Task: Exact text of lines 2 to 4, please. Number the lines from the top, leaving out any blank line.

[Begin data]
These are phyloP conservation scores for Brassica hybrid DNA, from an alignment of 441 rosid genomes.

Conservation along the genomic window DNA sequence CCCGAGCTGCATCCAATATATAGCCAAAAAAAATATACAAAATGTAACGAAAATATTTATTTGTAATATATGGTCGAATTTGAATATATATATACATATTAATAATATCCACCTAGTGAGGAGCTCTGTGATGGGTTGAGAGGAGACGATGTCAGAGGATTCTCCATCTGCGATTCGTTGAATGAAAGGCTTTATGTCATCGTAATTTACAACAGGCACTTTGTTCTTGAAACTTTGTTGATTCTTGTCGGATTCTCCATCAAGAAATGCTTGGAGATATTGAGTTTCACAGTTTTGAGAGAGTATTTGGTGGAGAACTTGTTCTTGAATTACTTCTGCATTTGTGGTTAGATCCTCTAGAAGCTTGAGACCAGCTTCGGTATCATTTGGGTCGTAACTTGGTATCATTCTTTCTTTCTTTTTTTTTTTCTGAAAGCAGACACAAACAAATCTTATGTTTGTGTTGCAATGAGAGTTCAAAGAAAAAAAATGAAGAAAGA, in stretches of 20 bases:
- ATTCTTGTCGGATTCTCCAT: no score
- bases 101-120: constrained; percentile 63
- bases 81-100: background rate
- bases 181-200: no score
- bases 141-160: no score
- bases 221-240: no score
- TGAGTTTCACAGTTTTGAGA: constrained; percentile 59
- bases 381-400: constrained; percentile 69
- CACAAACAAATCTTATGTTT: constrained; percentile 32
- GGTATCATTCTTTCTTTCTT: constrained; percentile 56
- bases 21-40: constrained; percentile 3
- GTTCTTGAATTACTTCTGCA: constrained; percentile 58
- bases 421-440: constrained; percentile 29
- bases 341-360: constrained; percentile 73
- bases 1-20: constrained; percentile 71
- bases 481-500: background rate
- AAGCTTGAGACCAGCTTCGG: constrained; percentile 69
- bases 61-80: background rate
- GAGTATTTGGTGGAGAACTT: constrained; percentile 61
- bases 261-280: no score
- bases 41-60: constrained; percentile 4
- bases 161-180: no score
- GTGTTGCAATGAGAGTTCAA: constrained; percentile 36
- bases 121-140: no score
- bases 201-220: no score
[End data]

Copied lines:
Conservation along the genomic window DNA sequence CCCGAGCTGCATCCAATATATAGCCAAAAAAAATATACAAAATGTAACGAAAATATTTATTTGTAATATATGGTCGAATTTGAATATATATATACATATTAATAATATCCACCTAGTGAGGAGCTCTGTGATGGGTTGAGAGGAGACGATGTCAGAGGATTCTCCATCTGCGATTCGTTGAATGAAAGGCTTTATGTCATCGTAATTTACAACAGGCACTTTGTTCTTGAAACTTTGTTGATTCTTGTCGGATTCTCCATCAAGAAATGCTTGGAGATATTGAGTTTCACAGTTTTGAGAGAGTATTTGGTGGAGAACTTGTTCTTGAATTACTTCTGCATTTGTGGTTAGATCCTCTAGAAGCTTGAGACCAGCTTCGGTATCATTTGGGTCGTAACTTGGTATCATTCTTTCTTTCTTTTTTTTTTTCTGAAAGCAGACACAAACAAATCTTATGTTTGTGTTGCAATGAGAGTTCAAAGAAAAAAAATGAAGAAAGA, in stretches of 20 bases:
- ATTCTTGTCGGATTCTCCAT: no score
- bases 101-120: constrained; percentile 63